Not sure how I feel about Matisyahugate, and the recent mishagas over his participation in the Rototom International Reggae Festival in Spain. I started off feeling a bit turned off by BDS’ demand that Matisyahu make a statement about the Occupation as a precondition of his participation in the festival. BDS made this demand because of Matisyahu’s history of sometimes incendiary anti-Palestinian rhetoric. These views were out of step with the festival’s emphasis on social justice, human rights, equality, and non violence. Surely festival organizers knew Matisyahu’s views on Palestinian rights, or a Palestinian state, so asking for statements on the matter was both silly and clumsy. Don’t invite him if you don’t approve of his politics. But festival organizers only pressed Matisyahu for a statement because of pressure exerted by BDS, a movement committed to the social, cultural, and political isolation of Israel through boycott.
Now, an obvious question arises. If Matisyahu (a former Chabadnik) is singled out for his record of supporting Israeli policy towards the Palestinians, why don’t other artists representing other countries face the same scrutiny? Why don’t American artists face questions about the Iraq War, or the incarceration of millions of young black males for non violent crimes, before participating in International Film Festivals and Music Festivals? Why won’t BDS deploy the boycott tactic against artists coming from countries implicated in war crimes and human rights violations? Critics of BDS argue that the selective condemnation of Israel, and the boycotting of artists that support Israeli policies, demonstrates that BDS is anti Semitic. There is something about “the Jewish State,” critics argue, that BDS supporters find objectionable, and worthy of special scorn.
Another criticism of BDS, not directly related to Matisyahugate, lies in the movement’s commitment to boycotting Israel as an entire country. Instead of focusing their grievances around a specific set of policies, and limiting the apartheid claim to the occupied territories, the movement chooses to describe Israel, rather loosely, as an apartheid state. The movement thus blurs the distinction between the obvious crimes in the territories, and the less obvious crimes taking place inside the Green Line, where Israel’s official legitimacy is not in question, at least as it pertains to International Law. This distinction is critical, because there’s very little to be gained–practically speaking–by questioning Israel’s legitimacy as a nation state. All states are violent, and all states begin by displacing natives through force.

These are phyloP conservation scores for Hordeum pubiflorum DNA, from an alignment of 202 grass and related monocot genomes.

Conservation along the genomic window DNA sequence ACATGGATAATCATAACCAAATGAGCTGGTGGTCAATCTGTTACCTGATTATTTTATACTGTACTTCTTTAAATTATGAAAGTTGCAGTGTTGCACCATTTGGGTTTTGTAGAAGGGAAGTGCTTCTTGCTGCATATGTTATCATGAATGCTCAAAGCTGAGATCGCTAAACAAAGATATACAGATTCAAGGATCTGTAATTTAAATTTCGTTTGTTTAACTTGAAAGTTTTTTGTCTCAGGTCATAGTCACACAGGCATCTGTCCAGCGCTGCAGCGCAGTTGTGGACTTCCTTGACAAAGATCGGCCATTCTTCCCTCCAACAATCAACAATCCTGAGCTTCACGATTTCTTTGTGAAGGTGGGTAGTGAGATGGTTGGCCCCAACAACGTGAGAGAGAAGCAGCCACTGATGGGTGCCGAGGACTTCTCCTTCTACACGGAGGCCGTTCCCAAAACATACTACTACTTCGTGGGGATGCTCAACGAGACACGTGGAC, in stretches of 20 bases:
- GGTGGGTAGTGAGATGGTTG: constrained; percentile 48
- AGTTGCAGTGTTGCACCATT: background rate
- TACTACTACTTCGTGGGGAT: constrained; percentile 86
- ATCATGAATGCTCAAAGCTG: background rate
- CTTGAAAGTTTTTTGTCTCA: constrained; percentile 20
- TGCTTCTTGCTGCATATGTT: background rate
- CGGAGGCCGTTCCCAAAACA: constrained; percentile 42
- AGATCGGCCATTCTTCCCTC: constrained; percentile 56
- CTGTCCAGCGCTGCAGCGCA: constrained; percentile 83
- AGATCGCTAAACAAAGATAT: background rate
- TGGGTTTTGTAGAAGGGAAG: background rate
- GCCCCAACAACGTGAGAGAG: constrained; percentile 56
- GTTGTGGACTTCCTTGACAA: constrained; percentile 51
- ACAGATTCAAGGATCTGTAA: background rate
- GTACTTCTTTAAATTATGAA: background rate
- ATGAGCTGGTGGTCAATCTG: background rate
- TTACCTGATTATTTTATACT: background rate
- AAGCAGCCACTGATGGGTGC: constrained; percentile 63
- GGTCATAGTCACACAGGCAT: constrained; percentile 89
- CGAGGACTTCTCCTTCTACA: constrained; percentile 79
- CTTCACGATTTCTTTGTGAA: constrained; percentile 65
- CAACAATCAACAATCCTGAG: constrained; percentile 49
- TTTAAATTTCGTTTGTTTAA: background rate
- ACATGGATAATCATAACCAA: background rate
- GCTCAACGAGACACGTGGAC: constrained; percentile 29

Failure to make a distinction between apartheid inside and outside the territories also undermines the potential for progress inside the country. If you’d like to see change in Israel, why not empower, support, and subsidize the artists, scholars, NGOs, Human Rights organizations, and activists committed to peace and democracy? Why should the forces of progress be included in the same tent as Miri Regev, Naftali Bennet, Ayalet Shaked, and the Knesset parties devoted to occupying and settling and annexing as much land as possible?
I contacted Ali Abunimah, co-founder of the Electronic Intifada and an important voice in BDS, about this question. He argued that boycotting Matisyahu is not a case of selective condemnation; if it were possible to change the policies of America by boycotting American artists, BDS would. Abunimah believes that international pressure on Israel–which BDS has helped cultivate–can lead to achievable goals; equal rights for all citizens of Israel, the end of the occupation, and the creation of a binational state. The increasing isolation of Israel, and its intensifying paranoia and defensiveness about the influence of BDS on college campuses, seems to prove that on some level, Abunimah is correct. BDS is having its greatest influence on future voters who may gradually diminish the impact of AIPAC and other pro Israel groups on US policy towards Israel. It is no longer a sensitive subject–as it used to be–to question Israeli policy, especially as Israel continues a regime of home demolitions, administrative detention, settlement construction, collective punishment, and disproportionate force.
Matisyahu was eventually reinvited to the concert, even though he is on record making some pretty terrible and vile remarks about Palestinians. That is his right. And it is right for the Spanish festival organizers to re-invite him to the concert. As a matter of strategy, but also on principle, BDS needs to distance itself from anything remotely connected to loyalty oaths and pledges of political fealty. Don’t attend the concert, or simply boycott the concert.
But don’t boycott the artist.